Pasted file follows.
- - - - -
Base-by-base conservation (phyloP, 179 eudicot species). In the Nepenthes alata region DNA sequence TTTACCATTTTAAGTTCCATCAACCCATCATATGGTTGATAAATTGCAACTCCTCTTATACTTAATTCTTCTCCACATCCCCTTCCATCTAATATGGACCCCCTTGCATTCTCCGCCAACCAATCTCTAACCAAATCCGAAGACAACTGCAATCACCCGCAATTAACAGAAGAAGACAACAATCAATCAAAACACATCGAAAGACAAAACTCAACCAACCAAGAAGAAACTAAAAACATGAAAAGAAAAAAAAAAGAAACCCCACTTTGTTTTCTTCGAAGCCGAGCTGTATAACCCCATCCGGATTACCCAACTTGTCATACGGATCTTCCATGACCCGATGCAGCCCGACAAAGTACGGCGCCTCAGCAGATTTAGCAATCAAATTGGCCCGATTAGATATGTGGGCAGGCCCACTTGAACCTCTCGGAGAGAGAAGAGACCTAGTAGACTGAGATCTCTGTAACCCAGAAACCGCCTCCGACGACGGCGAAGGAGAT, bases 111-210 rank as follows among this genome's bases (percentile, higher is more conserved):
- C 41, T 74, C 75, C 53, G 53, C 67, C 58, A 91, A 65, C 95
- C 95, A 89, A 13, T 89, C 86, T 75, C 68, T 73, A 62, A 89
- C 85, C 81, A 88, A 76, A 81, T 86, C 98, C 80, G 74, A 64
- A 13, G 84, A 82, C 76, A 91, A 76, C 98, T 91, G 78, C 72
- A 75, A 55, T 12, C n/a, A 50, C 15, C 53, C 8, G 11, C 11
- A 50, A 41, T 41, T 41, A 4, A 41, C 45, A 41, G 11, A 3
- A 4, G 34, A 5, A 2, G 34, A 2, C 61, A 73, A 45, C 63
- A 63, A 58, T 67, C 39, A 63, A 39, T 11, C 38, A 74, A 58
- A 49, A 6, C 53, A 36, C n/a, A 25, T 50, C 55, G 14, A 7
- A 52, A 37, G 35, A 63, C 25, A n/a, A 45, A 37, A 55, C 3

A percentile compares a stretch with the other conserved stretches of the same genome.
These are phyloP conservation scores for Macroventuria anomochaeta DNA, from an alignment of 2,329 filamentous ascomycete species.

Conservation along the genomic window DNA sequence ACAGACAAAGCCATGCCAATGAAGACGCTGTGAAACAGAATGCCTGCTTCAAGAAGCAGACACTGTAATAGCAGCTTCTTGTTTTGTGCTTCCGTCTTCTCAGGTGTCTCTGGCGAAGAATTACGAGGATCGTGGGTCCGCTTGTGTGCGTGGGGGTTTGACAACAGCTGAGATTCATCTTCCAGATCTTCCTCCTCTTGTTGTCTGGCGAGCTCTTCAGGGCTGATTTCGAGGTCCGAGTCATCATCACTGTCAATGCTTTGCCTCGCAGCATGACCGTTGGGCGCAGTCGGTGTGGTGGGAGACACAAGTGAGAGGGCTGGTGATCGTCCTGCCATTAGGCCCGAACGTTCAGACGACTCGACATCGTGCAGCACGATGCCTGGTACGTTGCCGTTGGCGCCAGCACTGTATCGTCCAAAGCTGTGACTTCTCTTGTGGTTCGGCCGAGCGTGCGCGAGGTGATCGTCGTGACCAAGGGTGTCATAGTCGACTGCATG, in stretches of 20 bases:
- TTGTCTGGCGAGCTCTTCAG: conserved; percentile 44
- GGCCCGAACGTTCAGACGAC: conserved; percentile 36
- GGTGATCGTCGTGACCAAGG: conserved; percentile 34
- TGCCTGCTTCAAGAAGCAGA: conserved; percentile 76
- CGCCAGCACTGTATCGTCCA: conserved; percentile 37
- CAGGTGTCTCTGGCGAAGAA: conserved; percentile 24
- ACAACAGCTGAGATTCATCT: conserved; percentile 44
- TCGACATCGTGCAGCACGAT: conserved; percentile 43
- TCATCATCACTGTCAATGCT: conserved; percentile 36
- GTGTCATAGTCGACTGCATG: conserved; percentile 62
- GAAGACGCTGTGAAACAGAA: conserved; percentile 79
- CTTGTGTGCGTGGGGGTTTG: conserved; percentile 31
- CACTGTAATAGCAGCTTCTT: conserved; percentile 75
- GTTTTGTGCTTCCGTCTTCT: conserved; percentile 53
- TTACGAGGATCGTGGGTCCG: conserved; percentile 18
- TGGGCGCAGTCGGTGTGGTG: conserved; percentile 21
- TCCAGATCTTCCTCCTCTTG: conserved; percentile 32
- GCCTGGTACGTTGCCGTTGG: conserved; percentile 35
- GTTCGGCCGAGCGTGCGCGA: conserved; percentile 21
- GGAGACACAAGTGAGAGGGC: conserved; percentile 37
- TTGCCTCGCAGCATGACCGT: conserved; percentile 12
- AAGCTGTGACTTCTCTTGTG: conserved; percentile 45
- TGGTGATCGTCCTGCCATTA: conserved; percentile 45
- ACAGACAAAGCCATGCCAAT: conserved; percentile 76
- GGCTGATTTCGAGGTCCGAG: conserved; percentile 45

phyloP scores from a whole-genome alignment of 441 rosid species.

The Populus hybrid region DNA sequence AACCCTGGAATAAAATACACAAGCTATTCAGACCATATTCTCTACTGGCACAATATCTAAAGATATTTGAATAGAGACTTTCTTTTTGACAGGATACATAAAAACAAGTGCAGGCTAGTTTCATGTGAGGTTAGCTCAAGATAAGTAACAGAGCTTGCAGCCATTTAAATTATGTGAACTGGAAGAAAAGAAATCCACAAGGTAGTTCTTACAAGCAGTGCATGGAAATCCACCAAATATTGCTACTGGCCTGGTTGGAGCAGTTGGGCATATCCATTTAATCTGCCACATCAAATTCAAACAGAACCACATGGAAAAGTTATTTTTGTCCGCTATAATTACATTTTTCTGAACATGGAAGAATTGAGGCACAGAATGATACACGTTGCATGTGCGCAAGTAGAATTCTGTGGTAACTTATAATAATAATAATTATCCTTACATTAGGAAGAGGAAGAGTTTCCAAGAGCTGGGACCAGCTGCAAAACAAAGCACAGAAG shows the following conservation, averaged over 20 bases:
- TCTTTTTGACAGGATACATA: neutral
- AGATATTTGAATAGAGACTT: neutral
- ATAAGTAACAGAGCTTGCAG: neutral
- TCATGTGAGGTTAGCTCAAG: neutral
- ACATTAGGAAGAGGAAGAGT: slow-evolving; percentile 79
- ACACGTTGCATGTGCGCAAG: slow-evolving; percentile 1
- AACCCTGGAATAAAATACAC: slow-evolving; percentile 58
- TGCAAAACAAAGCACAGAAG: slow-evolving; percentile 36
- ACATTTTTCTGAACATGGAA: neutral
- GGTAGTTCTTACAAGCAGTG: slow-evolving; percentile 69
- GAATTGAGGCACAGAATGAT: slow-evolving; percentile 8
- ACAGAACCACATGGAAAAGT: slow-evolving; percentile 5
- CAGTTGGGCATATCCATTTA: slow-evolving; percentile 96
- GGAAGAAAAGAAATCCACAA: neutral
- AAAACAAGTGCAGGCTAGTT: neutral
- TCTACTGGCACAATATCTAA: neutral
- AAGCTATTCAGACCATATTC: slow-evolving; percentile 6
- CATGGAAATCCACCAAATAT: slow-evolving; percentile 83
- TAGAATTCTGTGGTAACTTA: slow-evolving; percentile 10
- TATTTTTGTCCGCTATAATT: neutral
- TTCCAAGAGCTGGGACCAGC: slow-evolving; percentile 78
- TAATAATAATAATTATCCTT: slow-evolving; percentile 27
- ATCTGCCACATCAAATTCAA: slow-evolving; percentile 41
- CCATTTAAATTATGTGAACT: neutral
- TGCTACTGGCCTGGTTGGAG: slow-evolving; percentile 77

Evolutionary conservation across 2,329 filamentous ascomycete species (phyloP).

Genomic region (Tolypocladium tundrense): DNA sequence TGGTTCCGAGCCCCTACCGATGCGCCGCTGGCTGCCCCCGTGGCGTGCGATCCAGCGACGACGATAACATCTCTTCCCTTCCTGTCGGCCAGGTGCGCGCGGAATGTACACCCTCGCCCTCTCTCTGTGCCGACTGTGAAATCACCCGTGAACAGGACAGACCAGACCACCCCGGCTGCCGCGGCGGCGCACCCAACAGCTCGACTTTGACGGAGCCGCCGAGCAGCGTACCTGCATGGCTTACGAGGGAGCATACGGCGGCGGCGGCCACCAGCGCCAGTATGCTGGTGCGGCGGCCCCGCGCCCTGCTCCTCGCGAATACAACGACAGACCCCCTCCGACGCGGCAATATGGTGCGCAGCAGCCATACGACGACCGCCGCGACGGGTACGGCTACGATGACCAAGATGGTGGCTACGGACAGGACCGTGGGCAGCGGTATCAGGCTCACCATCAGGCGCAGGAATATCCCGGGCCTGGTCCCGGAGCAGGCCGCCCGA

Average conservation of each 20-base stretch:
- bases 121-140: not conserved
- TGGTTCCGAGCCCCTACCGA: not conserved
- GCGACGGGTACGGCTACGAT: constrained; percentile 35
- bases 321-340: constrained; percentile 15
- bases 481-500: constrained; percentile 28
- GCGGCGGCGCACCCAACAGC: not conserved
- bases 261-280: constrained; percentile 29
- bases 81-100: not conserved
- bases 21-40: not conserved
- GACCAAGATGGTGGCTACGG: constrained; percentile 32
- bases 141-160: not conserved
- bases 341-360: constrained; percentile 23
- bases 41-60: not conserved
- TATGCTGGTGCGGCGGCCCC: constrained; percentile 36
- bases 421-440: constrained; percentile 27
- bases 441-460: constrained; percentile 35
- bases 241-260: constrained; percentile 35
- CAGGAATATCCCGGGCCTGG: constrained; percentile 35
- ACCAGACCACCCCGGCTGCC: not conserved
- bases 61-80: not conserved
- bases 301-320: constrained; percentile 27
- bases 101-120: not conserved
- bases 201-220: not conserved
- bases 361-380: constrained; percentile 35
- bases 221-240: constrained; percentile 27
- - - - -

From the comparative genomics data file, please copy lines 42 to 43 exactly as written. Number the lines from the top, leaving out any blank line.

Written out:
- TCTTTTTGACAGGATACATA: neutral
- AGATATTTGAATAGAGACTT: neutral